Side Effect Of Smoking To Adults
You may have first smoked a cigarette out of curiosity or because of peer pressure, but you probably had no idea how easily it could become a habit and how serious a hazard it is to your health, Not only does smoking have unattractive side effects – your hair and clothes smell of smoke, your fingers and teeth become stained, and your skin starts to wrinkle prematurely – it also reduce the length of your fertile years.
As well as the infamous and addictive nicotine and the carcinogenic compound tar, tobacco smoke contains thousands of deadly poisons, including arsenic, cyanide and carbon monoxide.These toxic substances damage your body in a number of ways: they constrict the small blood vessels in your body, restricting your blood flow and increasing your blood pressure; they act as mutagens, causing faulty cell division that can lead to cancer; they compromise the body’s immune system, leaving you more prone to disease and infection; and they decrease the production of hormones, especially oestrogen, which may disrupt your fertility. The carcinogenic substances in tobacco smoke can cause lung cancer, as well as increase the risk of cancer of cervix, mouth, throat, bladder, stomach and liver, to name but a few. Smokers are also more likely to die prematurely of heart disease, chronic bronchitis and emphysema.
Side Effect Of Smoking To Babies
In 2004, 11.9% of babies born to smokers in the United State were of low birth weight (less than 5.5 pounds), compared to 7.2% of babies of non-smokers. Low birth weight can result from poor growth before birth, preterm delivery, or a combination of both. Smoking has long been known to slow fetal growth. Smoking also increases the risk of preterm delivery (before 37 weeks gestation). Premature and low-birth-weight babies face an increased risk of serious health problems during the newborn period, chronic lifelong disabilities (such as cerebral palsy, mental retardation and learning problems), and even death. It is irrelevant whether the mother smoke or is exposed to second-hand smoke during pregnancy; bio-markers found in cigarette smoke can be found in the mother and neonate (Ashford et al., 2010)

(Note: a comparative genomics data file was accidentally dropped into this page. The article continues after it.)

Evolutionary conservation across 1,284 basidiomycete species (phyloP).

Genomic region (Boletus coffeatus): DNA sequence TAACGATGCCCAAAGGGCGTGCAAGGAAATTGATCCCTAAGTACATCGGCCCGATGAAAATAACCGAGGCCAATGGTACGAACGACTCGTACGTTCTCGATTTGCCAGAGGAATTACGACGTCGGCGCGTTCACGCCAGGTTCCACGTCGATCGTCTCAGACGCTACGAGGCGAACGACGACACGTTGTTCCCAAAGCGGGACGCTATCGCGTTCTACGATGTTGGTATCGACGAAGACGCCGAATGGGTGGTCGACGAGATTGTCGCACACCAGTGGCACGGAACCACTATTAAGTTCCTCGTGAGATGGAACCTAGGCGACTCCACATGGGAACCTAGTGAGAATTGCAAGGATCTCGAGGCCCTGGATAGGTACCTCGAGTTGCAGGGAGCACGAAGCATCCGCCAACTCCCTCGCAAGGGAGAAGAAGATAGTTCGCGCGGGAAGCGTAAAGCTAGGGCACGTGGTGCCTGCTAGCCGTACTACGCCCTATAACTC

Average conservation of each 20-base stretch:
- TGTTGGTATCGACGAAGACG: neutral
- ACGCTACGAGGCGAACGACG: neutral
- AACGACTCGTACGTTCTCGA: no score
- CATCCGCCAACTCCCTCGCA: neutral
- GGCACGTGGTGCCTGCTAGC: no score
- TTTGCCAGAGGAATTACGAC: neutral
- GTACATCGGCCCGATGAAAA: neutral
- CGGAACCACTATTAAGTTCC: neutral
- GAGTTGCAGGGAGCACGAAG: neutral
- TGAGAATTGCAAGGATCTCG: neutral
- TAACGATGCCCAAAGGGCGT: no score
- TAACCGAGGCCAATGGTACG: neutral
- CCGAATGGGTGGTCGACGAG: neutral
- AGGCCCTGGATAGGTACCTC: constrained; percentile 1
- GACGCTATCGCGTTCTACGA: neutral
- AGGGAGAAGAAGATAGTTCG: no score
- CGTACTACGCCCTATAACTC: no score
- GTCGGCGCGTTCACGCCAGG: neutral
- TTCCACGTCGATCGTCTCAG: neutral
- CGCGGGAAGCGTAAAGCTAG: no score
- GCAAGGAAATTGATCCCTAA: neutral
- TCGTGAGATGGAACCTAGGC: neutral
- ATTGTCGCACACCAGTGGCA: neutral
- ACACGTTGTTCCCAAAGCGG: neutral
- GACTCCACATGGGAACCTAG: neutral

Combined data from the Substance Abuse and Mental Health Services Administration, 2002 to 2005 National Surveys of Drug Use and Health (SAMHSA, 2007) were examined to compare rates of past month cigarette use among women aged 15 to 44 by pregnancy status and demographic characteristics. Regardless of pregnancy status, white women were more likely to smoke cigarette in the past month of the survey than African American or Hispanic women.
The greatest effect of smoking during pregnancy is an increase risk of newborns that are smaller for gestational age; however, prematurity, infant mortality, and other pregnancy complications (such as spontaneous abortion, placenta previa, placental abruption, and premature rupture of fetal membranes) also are increased (Lieberman at al., 1994).
These is some evidence that prenatal tobacco exposure causes learning and attention problems in children but less consistently than does alcohol exposure.